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Coping with Election Anxiety

By Marissa Tolero

THU OCT 22, 2020

The election is less than two weeks away in the U.S. and needless to say, there’s a LOT of emotions to be rightfully had about it. Fear, stress, anger, distrust, hurt, grief, even hope, are all completely valid to feel right now. For folks who are BIPOC, LGBTQIA+, women, undocumented/DACAmented, Muslim, or from other targeted and marginalized groups, these times are especially laden with deep emotions due to maltreatment by the current administration over the last four years.

We find ourselves in a time of limbo - with a very uncertain future ahead of us and a very certain, difficult past behind us. On top of this limbo, we can’t forget the context of living in the midst of a pandemic and a reckoning of our systems and how they have mistreated, incarcerated, abused, and killed Black folks.

This is a lot to go through as a community and as individuals while trying to manage everyday life. It’s likely all these emotions will intensify as the days get closer to the election, again on the macro level of our communities to the micro level of our families and friends.

There is so much at stake and we are all keenly aware of this. While it’s important to appreciate the significance of this election, it is also important to take care of ourselves. So here are a few strategies for coping with election-related anxiety:

1. If you can, VOTE.

So much anxiety about the election is due to the uncertainty of whether or not we will see ourselves towards a hopeful, positive future (still with much work ahead). Uncertainty is always uneasy and uncomfortable, but this level of uncertainty is downright scary. One of the best ways to relieve fear is to have a direct impact on the very decision we are afraid of. This means that if you have the privilege of being able to vote in the U.S., then do it. Also, REPORT voter intimidation if you see it by calling 1-866-OUR-VOTE or 1-888-VE-Y-VOTA (en Español).

2. Minimize time on social media and news media.

When we first went into quarantine in March, I could not stop checking the latest count of COVID cases in New York. I obsessively looked every day and got to a point where I felt paranoid, depressed, and debilitated by it. I know many other folks who had a similar experience.

When we don’t know something and have such easy access to constant news and updates, we have the urge to check it. It’s natural. It is very important to be aware of what is happening with these elections, so if you choose to watch the debates, read articles, or scroll through social media, be mindful of how much time you spend thinking about the election. This election will change our lives surely and we must be prepared and aware, but the anticipation does not have to rule our lives minute by minute.

3. Engage in all the self-care you can.

You know that tool box of self-care strategies you have? Multiply each of those tools by two or three times. The next few weeks is not the time to skip your self-care routine. Of course, not everyone has the ability to do this because of jobs, parenting responsibilities, and more, but if there is ever a time to set the necessary boundaries and time, this is it.

Try to engage in both passive (quiet and soothing activities that calm your nervous system such as meditation, reading, cooking, etc.) and active (activities that raise your heart rate and energy like exercise, hiking, etc.) self-care. This balance will help regulate your nervous system, which gets so activated in periods of anxiety.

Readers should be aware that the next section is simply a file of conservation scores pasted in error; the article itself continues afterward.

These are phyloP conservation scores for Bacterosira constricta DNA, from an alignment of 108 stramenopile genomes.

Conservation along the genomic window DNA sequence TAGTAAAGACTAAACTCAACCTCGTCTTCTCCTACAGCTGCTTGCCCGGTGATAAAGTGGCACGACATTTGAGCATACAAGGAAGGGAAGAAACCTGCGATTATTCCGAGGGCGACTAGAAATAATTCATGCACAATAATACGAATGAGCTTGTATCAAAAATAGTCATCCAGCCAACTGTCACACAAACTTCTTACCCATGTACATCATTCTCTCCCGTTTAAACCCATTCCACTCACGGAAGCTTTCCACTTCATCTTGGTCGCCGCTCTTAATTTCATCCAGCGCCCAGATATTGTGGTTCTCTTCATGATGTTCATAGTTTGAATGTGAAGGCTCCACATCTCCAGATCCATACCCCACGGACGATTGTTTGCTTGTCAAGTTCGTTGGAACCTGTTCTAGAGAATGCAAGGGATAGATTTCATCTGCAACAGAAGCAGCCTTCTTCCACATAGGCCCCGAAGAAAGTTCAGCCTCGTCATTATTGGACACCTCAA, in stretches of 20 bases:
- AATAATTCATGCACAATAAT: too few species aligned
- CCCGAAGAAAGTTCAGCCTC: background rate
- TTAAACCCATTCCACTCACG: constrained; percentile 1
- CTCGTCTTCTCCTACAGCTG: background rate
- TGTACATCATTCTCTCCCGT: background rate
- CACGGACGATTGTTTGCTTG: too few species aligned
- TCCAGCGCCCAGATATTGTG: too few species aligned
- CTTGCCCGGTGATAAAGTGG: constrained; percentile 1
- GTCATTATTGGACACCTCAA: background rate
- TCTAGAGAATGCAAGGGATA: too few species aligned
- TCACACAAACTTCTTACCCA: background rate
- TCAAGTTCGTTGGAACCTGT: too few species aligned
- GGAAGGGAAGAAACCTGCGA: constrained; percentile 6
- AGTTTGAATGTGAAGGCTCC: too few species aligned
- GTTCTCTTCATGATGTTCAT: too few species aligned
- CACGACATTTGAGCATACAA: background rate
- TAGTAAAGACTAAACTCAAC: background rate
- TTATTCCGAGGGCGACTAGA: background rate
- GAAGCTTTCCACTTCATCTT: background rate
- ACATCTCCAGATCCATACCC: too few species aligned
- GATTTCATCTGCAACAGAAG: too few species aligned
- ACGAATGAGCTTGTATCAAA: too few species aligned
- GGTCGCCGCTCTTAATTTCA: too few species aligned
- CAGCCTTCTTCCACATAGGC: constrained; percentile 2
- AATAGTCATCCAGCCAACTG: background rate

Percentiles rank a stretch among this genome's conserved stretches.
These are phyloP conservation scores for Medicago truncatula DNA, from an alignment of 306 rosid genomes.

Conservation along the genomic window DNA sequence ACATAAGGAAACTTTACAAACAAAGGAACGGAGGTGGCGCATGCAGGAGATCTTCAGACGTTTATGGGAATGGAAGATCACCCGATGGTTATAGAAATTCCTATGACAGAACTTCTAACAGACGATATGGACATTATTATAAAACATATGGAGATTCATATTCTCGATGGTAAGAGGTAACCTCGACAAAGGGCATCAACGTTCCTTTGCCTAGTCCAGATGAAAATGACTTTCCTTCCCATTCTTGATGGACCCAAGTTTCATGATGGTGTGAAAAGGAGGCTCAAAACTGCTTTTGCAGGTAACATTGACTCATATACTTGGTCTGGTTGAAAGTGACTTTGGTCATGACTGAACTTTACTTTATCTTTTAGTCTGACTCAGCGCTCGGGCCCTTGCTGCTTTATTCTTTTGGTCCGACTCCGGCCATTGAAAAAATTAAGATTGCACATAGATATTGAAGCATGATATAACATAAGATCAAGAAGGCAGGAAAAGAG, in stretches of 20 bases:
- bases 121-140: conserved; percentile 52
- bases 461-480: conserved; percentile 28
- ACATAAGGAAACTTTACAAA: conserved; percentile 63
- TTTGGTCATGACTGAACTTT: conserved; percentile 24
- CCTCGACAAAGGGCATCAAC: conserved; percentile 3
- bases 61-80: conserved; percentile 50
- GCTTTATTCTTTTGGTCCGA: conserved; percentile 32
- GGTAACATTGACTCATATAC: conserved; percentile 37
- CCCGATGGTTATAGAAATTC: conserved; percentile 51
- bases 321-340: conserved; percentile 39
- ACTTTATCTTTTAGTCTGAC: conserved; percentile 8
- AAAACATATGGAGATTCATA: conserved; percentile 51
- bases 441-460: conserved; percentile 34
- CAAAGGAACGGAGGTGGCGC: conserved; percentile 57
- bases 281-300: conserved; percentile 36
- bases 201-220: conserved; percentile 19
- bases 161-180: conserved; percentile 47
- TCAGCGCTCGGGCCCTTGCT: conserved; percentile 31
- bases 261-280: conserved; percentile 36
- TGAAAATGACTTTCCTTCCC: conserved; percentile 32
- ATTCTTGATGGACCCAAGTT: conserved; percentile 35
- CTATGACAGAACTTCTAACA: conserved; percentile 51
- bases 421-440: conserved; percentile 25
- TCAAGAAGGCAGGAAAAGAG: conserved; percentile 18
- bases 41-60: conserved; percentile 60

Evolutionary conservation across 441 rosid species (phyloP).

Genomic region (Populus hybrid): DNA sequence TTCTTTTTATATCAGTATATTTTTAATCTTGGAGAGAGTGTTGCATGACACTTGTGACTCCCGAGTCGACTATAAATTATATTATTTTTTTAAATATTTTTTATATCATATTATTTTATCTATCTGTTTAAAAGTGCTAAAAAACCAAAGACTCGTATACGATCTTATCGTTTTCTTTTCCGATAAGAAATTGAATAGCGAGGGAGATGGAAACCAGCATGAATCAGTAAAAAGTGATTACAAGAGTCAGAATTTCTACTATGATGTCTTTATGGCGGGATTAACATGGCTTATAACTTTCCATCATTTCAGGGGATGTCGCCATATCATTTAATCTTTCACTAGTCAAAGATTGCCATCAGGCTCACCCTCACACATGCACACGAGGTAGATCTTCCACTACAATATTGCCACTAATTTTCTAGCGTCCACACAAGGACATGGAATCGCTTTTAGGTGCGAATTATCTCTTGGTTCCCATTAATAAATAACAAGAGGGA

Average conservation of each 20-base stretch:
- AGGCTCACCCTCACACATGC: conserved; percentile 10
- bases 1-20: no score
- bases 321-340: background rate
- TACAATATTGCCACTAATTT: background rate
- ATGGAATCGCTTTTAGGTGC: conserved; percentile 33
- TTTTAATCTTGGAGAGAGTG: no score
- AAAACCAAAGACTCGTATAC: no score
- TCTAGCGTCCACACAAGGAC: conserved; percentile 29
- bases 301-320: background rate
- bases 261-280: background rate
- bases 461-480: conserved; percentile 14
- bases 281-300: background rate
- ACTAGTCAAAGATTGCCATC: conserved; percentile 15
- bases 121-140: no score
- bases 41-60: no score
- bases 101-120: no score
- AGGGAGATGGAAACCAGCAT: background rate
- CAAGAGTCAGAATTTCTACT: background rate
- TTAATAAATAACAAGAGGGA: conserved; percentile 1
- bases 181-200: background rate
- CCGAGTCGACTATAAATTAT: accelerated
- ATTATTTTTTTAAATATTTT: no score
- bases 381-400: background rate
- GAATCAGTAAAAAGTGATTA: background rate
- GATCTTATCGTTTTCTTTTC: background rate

Don’t have a tool box? Choose one active and one passive activity that make you feel good and plan to do them multiple times a week. Your self-care is a PRIORITY right now.

4. Lean into supportive loved ones.

Whether it’s your blood family, chosen family, friends, partners, colleagues, or someone else, turn to those who make you feel good and supported. There is a great deal of strife right now and it is absolutely necessary to work through what divides us. However, this division can lead us to feel isolated, alone, and unsafe. It is therefore also necessary to feel calm, safe, loved, and united. Identify those people in your life and setup socially distanced meetups, virtual chats, or text check-ins. Have the heavy, emotional conversations, but also have fun and laugh together.

5. Have compassion for yourself and others.

I know, I know - I always end these lists with “have compassion”. And there's a good reason for it! Compassion is often misunderstood as softness, weakness, and allowing things to “slip by” and not have accountability taken (see more in my previous blog post about our visceral reaction to compassion). In reality, compassion is a basic motivation to address suffering wisely (Gilbert, 2019). It’s about moving toward and tolerating pain and suffering in order to actively attempt to relieve and prevent it. This inherently means that compassion cannot take place from a weak or submissive stance because it involves assertiveness - courage to engage and act. If we keep this definition of compassion in mind, it becomes more comprehensible why we need it so much during these trying times. There has been immense pain and suffering throughout our history and in current times. The only way through it - and to help relieve our anxiety associated with it - is to face that pain and suffering and take wise and kind actions to stop and prevent it.

How are you coping with election anxiety? Let me know by filling out the contact form below. If you feel like you need extra support, do not hesitate to schedule a complimentary consultation for yoga+therapy with me today!